By Andrea Johnson
For my husband’s birthday weekend, we ventured down to Utah’s Dixie and had the pleasure of enjoying Plaid Tidings at Brigham’s Playhouse in Washington, Utah. Brigham’s Playhouse is a newer company (established in 2013) with an old-fashioned feel. We arrived at the theater (unfortunately a little late due to user error), and were instantly impressed with the wooden porch, the Western façade, and the beautiful proscenium in the theater itself. As we were tardy, we were instantly swept into the show and the introduction of “The Plaids.”
I, myself, am apparently a “Plaid virgin,” as I have not yet seen either Forever Plaid (the original work) or Plaid Tidings (the special holiday edition), and was a little worried that I would be lacking context. Knowing the basic premise helped, but otherwise the show stands on its own. The up-tempo “Recap” attempts to bring the audience up to speed, but seemed more enjoyable to those who had seen Forever Plaid. The Plaids are a standard harmony group, tragically killed before their first “real” gig, who are granted one last performance on Earth to fulfill their dream in Forever Plaid. In their return in Plaid Tidings, the well-intentioned fledgling performers are brought back to do a Christmas special, but not before they stumble through clues trying to figure out why they are back on Earth. Their musings take them through the hard things of living, including painful memories and physical ailments, but always come back to the music, and finally, to the joy of the holiday season.
By their very nature, the Plaids are an ensemble, and the strength of the piece relies on the even treatment of their individual roles. Director Mimi Knell creates a great ensemble work, balancing the powerful characters, the range of emotions, and the often non-existent fourth wall. The staging is fun and inventive. The theater is intimate, with the actors mere feet away from the front row, and audience interaction expected. I was a little taken aback with how quickly and loudly the audience interacted with the actors; it seemed almost too much. Not knowing the culture of the theater, perhaps this is accepted, but I did feel some discomfort with some of the spontaneous audience participation. This is not a knock on the performance at all. The actors take the interruptions in stride, ignoring or appropriately acknowledging the unbidden interjections from the audience. This may just be audience exuberance, as the audience is frequently asked to interact, and this interaction creates some of the most delightful moments of the show. It is a fine line. Pro Tip: Avoid the aisles and the front row if you are a shrinking violet.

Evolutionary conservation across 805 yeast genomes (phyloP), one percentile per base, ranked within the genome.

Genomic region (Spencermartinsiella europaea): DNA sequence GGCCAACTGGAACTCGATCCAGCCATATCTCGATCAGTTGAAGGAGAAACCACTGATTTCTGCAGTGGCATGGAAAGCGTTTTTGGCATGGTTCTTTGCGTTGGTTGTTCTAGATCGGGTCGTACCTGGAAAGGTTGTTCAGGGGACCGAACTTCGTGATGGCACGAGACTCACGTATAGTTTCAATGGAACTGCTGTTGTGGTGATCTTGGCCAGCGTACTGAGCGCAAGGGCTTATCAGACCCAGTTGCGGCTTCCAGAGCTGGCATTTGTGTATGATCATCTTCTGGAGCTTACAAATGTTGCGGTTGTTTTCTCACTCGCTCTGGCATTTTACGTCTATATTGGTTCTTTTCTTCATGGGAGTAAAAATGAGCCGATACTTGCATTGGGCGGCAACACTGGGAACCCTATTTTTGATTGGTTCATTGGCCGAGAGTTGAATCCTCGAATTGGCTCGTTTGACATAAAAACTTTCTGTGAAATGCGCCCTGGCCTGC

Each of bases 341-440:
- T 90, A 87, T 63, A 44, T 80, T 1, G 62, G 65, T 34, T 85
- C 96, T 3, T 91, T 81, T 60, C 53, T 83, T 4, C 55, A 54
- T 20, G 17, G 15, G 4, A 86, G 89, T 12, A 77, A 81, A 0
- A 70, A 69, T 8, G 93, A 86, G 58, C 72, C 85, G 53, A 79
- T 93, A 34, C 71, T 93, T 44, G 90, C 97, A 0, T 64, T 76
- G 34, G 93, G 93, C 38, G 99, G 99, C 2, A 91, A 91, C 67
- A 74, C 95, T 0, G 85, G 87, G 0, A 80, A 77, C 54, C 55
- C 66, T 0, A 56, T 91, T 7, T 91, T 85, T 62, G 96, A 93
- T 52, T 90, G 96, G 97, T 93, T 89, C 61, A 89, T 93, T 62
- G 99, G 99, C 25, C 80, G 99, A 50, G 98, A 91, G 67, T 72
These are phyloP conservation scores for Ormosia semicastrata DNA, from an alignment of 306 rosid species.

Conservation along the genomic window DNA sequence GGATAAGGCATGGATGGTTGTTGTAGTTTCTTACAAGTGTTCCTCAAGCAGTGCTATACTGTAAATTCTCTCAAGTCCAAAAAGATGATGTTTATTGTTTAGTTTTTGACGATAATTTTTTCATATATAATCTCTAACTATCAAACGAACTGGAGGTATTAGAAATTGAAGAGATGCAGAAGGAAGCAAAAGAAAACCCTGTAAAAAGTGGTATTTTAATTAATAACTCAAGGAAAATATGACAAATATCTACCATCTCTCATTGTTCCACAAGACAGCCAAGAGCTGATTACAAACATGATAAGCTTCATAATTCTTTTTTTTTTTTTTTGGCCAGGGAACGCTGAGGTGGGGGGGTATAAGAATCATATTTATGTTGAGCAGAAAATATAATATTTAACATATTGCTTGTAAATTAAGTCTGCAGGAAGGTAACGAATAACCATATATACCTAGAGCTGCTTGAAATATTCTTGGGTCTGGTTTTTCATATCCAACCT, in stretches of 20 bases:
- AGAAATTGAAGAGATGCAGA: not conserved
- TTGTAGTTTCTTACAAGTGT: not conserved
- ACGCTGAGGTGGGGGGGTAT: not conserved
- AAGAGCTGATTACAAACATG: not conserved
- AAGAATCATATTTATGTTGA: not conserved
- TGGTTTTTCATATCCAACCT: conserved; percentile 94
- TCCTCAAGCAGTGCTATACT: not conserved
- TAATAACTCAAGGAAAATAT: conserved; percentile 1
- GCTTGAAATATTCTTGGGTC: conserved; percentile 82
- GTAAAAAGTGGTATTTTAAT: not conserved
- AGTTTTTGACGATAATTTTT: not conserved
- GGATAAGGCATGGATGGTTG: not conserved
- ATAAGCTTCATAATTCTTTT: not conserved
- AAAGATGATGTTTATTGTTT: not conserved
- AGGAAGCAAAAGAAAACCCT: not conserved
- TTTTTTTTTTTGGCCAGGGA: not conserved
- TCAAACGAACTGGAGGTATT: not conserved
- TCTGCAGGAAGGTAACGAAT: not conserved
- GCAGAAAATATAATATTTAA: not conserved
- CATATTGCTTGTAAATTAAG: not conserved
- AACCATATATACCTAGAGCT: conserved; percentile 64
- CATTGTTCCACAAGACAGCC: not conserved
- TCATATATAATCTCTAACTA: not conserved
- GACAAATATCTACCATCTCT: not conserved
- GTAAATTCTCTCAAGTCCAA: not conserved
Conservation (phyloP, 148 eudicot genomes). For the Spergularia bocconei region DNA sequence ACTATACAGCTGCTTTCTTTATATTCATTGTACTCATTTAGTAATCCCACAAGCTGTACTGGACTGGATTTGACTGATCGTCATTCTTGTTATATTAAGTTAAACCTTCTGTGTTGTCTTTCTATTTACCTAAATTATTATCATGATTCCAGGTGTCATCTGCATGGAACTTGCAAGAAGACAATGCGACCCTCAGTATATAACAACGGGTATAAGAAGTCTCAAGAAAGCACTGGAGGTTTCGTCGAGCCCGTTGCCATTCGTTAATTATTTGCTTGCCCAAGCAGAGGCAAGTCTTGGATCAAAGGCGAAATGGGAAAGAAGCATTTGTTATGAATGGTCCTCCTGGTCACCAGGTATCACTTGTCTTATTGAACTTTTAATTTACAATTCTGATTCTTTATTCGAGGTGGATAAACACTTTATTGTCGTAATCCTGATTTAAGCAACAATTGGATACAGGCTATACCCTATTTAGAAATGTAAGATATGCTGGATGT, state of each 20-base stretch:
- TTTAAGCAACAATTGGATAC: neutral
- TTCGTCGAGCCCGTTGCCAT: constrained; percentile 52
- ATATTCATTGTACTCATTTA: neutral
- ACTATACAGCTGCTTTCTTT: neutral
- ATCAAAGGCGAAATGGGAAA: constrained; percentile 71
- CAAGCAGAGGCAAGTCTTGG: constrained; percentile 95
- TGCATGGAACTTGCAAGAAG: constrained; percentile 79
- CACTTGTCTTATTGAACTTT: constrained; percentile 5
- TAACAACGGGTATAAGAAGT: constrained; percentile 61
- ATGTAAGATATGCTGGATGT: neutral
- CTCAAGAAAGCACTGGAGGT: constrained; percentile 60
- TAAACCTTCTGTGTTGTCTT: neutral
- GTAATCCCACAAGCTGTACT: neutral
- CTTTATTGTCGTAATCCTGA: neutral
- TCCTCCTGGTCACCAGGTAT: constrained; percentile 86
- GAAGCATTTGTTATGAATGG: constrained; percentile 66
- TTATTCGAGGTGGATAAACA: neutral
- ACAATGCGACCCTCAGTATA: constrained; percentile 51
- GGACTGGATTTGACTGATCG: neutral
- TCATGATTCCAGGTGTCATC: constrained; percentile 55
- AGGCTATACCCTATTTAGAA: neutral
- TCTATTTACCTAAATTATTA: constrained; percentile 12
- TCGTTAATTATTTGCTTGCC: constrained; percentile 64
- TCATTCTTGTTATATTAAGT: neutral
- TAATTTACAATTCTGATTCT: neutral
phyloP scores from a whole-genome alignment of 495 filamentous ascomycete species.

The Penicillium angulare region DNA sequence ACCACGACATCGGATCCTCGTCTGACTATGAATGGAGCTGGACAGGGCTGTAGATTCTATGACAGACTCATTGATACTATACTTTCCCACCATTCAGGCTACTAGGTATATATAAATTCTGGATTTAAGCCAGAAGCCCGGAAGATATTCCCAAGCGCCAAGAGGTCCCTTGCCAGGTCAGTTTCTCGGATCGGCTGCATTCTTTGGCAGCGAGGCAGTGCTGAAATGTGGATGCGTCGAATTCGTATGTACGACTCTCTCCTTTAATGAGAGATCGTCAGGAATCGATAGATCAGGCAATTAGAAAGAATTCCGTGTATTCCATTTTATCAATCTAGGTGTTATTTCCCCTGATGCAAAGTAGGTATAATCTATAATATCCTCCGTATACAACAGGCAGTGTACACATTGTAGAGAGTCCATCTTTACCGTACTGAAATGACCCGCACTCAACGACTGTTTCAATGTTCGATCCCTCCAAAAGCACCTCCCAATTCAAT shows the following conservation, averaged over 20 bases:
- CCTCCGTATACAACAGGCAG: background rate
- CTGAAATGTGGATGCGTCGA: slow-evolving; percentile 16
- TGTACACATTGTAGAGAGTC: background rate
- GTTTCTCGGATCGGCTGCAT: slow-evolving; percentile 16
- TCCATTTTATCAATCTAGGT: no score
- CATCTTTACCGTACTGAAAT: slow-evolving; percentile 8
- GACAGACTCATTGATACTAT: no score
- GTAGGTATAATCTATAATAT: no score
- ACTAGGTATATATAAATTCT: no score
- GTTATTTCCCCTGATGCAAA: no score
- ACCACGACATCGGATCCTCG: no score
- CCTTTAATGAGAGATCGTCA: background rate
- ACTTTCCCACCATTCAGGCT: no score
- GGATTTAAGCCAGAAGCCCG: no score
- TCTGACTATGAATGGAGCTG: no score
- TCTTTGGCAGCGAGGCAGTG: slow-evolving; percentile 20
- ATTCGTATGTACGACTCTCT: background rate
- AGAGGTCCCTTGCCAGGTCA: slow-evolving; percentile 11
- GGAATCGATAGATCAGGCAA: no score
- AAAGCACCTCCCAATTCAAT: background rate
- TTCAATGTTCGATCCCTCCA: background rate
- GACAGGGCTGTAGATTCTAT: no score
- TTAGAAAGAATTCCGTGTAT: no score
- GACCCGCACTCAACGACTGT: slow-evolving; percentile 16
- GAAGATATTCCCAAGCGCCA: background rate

The Plaids are played expertly by Greg Knell (Frankie), Nathan Benner (Jinx), Doug Knapp (Smudge), and Brant Wadsworth (Sparky). The show is sung in harmony throughout. Devotees of barbershop will enjoy this show immensely. Not going to lie, I was gushingly looking forward to hearing men singing; it is probably my favorite sound after baby giggles. The Plaids do not disappoint. The gags, the humor, and the interplay between the cast members are just right. Each actor has a solo moment on stage, and they are each as poignant as the last. There are many references to the 50s, and if you are at all a Millennial or close to that age group, you may want to brush up on your 50s trivia, or you will miss out on some of the references. I would also suggest a YouTube-fest of Ed Sullivan, or the 3-minute tribute will leave you out of the best jokes.
Special mention to the musicians, pianist, Tami Creamer, and bassist, Dave Wayt, who add a perfect note of being invisible and notable at the same time. Their interactions with the Plaids are always delightful. I observed a cute interaction between Creamer and a young theater goer after the show. Creamer asked, “What was your favorite part?” The child answered, “When you left.” (Part of the plot.) They laughed about that, and Creamer admitted, “It is my favorite part, too.” I was trying to suppress an outright guffaw for fear of being outed as the busy-body I was. My musical husband had nothing but sincere compliments for all the music. It was superb.
Brigham’s Playhouse is a self-proclaimed “dessert theater” and they did not disappoint. I am not kidding when I say, “a side of dessert.” Offerings included cookies, ice cream, specialty root beer (and, of course, root beer float), hot cider, and gourmet popcorn. The featured dessert is a “Plaidtastic” Perfectly Plaid ice cream pie, which was our dessert for the evening. My comment to my husband was, “Now that is how you do concessions!”
Honestly, I had to ask if the theater was semi-professional or professional at the end of Plaid Tidings. I was informed that it was a community theater. Impressive and well done. Interviewing the cast at the end of the show, they all stated the best part of the production was their deep and important relationships, both onstage and off. Those relationships were certainly visible to the audience. This is an ensemble piece, and an ensemble theater.
So, save dessert for the theater, brush up on your Ed Sullivan, and put Plaid Tidings at Brigham’s Playhouse in Washington, Utah, on your Christmas adventure list.
Brigham’s Playhouse presents Plaid Tidings by Mia Marlowe
CottonTown Village, 25 N. 300 W. Building C1 Washington, UT 84780
December 7-30 Thursday- Saturday 7:00 PM, Saturday matinee 2:00 PM
Tickets: Adults $23, Seniors $21, Children 5-17 & Students (with valid ID) $17
Brigham’s Playhouse Facebook Page
Plaid Tidings Facebook Event